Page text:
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NBA Players Push League To Allow Medical Marijuana

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The union that represents professional basketball players thinks they should be able to use medical marijuana without being punished for it by the NBA.

“My own view is that there are substantial signs that support its efficacy and the value that it has for us, especially pain management,” National Basketball Players Association (NPBA) Executive Director Michele Roberts said in an interview SB Nation published on Monday. “We’re in talks with the league to see where we can go with it.”

While Roberts is optimistic that public policies and league rules on cannabis will eventually be changed, she worries that the anti-legalization position taken by U.S. Attorney General Jeff Sessions complicates things.

“The obvious future is that marijuana will be decriminalized probably throughout the country in short order,” she said. “It is a banned substance in our league right now. If we do go down that road, we have to protect our players from — my words — a crazed attorney general who says he will prosecute violations of the law involving marijuana and he doesn’t care what individual states say. In other words, I don’t want my guys being arrested at airports in possession of a cannabinoid by some Fed.”

Former NBA Commissioner David Stern endorsed removing league penalties for players’ cannabis use last year.

“I’m now at the point where personally I think it should be removed from the banned list,” he said.

Roberts said that after the video of Stern’s comments came out, she “got some phone calls and we began discussions internally with our players and to some extent with the league to at least look at it.”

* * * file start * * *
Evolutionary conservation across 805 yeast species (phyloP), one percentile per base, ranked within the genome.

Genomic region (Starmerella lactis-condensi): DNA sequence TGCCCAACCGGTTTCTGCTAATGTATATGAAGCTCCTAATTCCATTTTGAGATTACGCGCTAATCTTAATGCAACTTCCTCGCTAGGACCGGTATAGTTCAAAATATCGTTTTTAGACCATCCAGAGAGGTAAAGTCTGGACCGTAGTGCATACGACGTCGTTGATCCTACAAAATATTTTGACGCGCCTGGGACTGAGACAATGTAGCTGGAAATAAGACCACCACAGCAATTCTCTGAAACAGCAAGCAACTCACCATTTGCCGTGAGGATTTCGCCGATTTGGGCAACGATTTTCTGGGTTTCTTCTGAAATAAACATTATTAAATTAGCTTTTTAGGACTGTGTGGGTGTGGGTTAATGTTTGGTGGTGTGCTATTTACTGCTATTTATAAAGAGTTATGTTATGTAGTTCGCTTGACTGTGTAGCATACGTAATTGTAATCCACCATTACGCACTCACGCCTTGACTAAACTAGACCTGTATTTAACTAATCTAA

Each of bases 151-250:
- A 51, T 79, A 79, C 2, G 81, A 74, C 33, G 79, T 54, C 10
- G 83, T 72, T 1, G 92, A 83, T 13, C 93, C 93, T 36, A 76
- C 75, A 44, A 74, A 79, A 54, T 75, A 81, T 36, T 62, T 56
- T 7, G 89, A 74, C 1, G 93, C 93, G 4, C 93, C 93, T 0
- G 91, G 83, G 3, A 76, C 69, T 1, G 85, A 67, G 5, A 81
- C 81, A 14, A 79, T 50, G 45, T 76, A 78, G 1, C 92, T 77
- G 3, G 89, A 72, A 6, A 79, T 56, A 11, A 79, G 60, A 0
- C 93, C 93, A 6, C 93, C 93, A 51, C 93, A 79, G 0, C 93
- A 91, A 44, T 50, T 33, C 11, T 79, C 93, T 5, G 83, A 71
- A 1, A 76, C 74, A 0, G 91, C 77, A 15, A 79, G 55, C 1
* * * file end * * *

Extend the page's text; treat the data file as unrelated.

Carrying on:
Current Commissioner Adam Silver is open to considering a change.

“I would say it’s something we will look at. I’m very interested in the science when it comes to medical marijuana,” he said recently. “My personal view is that it should be regulated in the same way that other medications are if the plan is to use it for pain management. And it’s something that needs to be discussed with our Players Association, but to the extent that science demonstrates that there are effective uses for medical reasons, we’ll be open to it.”

In a separate interview with The Undefeated last week, Roberts said there “has been a lot of buzz from the start of the year about medical marijuana,” and “a lot of players are interested in knowing what that is all about, so we will have some conversations about that.”

She also revealed that the players’ union is examining “independent research” on cannabis’s medical uses.

“I have certainly taken a look at what the current scientists are saying about this. And we are looking to have conversations with the league,” she said. “The thought is that we don’t have the same pain management issues as football does. It is true because their injuries are much more significant. But we do have pain issues.”

Roberts believes, based on reviewing data about cannabis, that it can help basketball players deal with injuries related to the sport.

“I go to meetings, and I’ve gotten used to it now, but eight of the guys will come into the meetings wearing ice on their knees,” she said. “I couldn’t stand that for 12 seconds. But they need to do that to be able to walk. Joint issues. Running up and down the court. The cardiovascular nature of the game. Jumping. Pain is an issue in the game. It’s a matter of allowing guys to use what science to me is suggesting is effective.”

But she didn’t reveal how close the league might be to agreeing to policy changes.

“We’re exploring it,” she said. “I think there is some movement toward accepting it as an appropriate use to address pain. But we’re not there yet.”

Marijuana Moment is made possible with support from readers. If you rely on our cannabis advocacy journalism to stay informed, please consider a monthly Patreon pledge.

Tom Angell is the editor of Marijuana Moment. A 15-year veteran in the cannabis law reform movement, he covers the policy and politics of marijuana. Separately, he founded the nonprofit Marijuana Majority. Previously he reported for Marijuana.com and MassRoots, and handled media relations and campaigns for Law Enforcement Against Prohibition and Students for Sensible Drug Policy. (Organization citations are for identification only and do not constitute an endorsement or partnership.)